MS- SA Myopathies

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  1. 5 clinical signs of diffuse muscle disease.
    short stride/ choppy gait, weakness, decreased muscle tone, atrophy (often severe and rapid), "elephant on a beach ball" posture
  2. 4 blood values that are commonly elevated with diffuse muscle disease?
    CK, ALT, LDH, cardiac troponin
  3. Why does a normal value for CK not rule out diffuse muscle disease?
    CK is only elevated when muscles are ruptured through degeneration or necrosis; there are many inflammatory muscle diseases that do not cause rupture and are therefore accompanied by normal CK
  4. How does an electromyocardiogram (EMG) work?
    measures spontaneous electrical activity of muscle; under general anesthesia, muscles should have low/no spontaneous electrical activity (unless there is pathology)
  5. How can you describe the different types of spontaneous electrical activity found on EMG?
    fibrillation potentials, positive sharp waves, myotonic potential
  6. EMG cannot distinguish __________ from ___________; _________ is required to make a specific diagnosis.
    nerve dz; muscle dz; biopsy
  7. What are the 2 types of polymyositis, and in what species are they most common?
    autoimmune- dogs, infectious- cats
  8. With polymyositis, there is ___________ inflammation that is primarily ___________.
    mixed; lymphocytic
  9. With infectious polymyositis, what 2 etiologic agents are most common?
    toxoplasma, neospora
  10. Immune-mediated polymyositis is ___________ inflammation of multiple muscle groups; it is diagnosed by...
    idiopathic; muscle biopsy and ruling out infectious causes.
  11. Autoimmune polymyositis affecting laryngeal mm may present with ______________; affecting laryngeal and pharyngeal mm may present with ___________; with esophageal involvement, may present with ___________.
    increased upper airway sounds;change to the tone of bark; passive vomiting
  12. How do you treat immune-mediated polymyositis?
    immunosuppressive drugs
  13. Masticatory myositis is a(n)____________ inflammatory condition of the muscles innervated by the ______________.
    autoimmune; mandibular branch of the trigeminal nerve
  14. The onset of masticatory myositis is relatively ___________, and it usually presents as ____________.
    acute; inability to open the jaw
  15. Masticatory myositis involves atrophy of... (3)
    masseter, digastricus, and temporalis mm.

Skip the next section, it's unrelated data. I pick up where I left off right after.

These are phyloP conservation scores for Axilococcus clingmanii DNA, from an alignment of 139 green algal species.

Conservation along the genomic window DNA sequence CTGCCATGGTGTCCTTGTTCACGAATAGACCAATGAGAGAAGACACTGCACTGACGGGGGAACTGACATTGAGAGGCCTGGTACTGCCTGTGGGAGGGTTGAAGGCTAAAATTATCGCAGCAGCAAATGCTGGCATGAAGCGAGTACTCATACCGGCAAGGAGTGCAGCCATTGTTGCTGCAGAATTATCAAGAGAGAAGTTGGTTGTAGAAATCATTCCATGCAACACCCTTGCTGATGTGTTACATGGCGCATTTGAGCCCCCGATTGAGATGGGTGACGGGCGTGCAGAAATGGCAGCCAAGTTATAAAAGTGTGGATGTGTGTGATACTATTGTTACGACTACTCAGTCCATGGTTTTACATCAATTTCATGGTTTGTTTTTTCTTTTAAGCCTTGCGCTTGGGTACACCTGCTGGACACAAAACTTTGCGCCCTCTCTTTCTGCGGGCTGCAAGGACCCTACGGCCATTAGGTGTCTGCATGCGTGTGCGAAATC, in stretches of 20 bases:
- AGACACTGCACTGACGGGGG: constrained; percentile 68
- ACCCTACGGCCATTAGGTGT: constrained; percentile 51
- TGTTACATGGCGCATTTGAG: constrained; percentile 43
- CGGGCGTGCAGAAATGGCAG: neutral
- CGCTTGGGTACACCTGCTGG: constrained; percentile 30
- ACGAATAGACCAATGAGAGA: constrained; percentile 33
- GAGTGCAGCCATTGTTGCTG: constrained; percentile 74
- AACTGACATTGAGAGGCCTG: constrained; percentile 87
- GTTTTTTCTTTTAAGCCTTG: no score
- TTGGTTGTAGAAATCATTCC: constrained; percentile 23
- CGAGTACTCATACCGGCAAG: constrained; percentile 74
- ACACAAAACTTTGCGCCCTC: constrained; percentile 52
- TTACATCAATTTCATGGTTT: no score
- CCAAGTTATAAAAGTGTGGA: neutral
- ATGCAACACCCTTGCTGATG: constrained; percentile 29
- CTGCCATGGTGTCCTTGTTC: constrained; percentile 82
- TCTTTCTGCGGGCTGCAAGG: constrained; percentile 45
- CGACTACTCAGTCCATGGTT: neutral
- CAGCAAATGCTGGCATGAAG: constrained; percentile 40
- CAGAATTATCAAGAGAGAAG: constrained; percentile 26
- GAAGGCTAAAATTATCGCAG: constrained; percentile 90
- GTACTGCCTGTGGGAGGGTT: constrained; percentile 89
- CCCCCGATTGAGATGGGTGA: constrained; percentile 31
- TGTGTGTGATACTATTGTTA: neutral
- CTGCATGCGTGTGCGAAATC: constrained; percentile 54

16. Describe the pathogenesis of masticatory myositis.
    autoimmune attack on 2M muscle fibers, which are unique to the muscles of mastication.
  17. Acutely, masticatory myositis involves __________ muscles; chronically, there is _____________.
    swollen, painful; marked atrophy and fibrosis
  18. How do you diagnose masticatory myositis? (2)
    serum 2M antibody titer, temporalis muscle biopsy
  19. How do you treat masticatory myositis? (2)
    immunosuppressive prednisone, supportive care
  20. Steroid myopathy can result from ____________ or ___________ and presents as _____________.
    Cushing disease; iatrogenic steroids long-term; muscle wasting
  21. A small number of animals with cushings disease end up with idiopathic cushings myotonia, which is...
    when sustained, abnormal contraction of skeletal muscle leads to hypertrophy.
  22. What are characteristic clinical findings associated with cushings myotonia? (3)
    characteristic gait, large muscles proximally, myotonic discharges on EMG
  23. How do you treat cushings myotonia? (2)
    (if not inherited form) treat underlying cushings, give chloride channel inhibitors (procainamide, mexilitine)
  24. Hypokalemic myopathy in cats has a relatively _________ onset of... (4)
    acute; weakness, muscle pain, ventroflexion of the neck, elevated CK.
  25. Hypokalemic myopathy in cats is very commonly associated with ____________.
    chronic renal failure
  26. How do you treat hypokalemic myopathy in cats?
    K+ supplementation
  27. Muscular dystrophy is a ___________ disease with a hallmark ____________.
    congenital; severely elevated CK
  28. Muscular dystrophy may present with... (4)
    progressive weakness, atrophy or hypertrophy of muscles, dysphagia, trouble breathing
  29. Muscular dystrophy is life-threatening when it causes _________.
    congestive heart failure
  30. Muscular dystrophy is caused by...
    X-linked (mostly males) mutation in dystrophin gene, leading to destabilization of muscle membranes
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MS- SA Myopathies
2015-04-14 21:48:47
vetmed myopathies

vetmed SA myopathies
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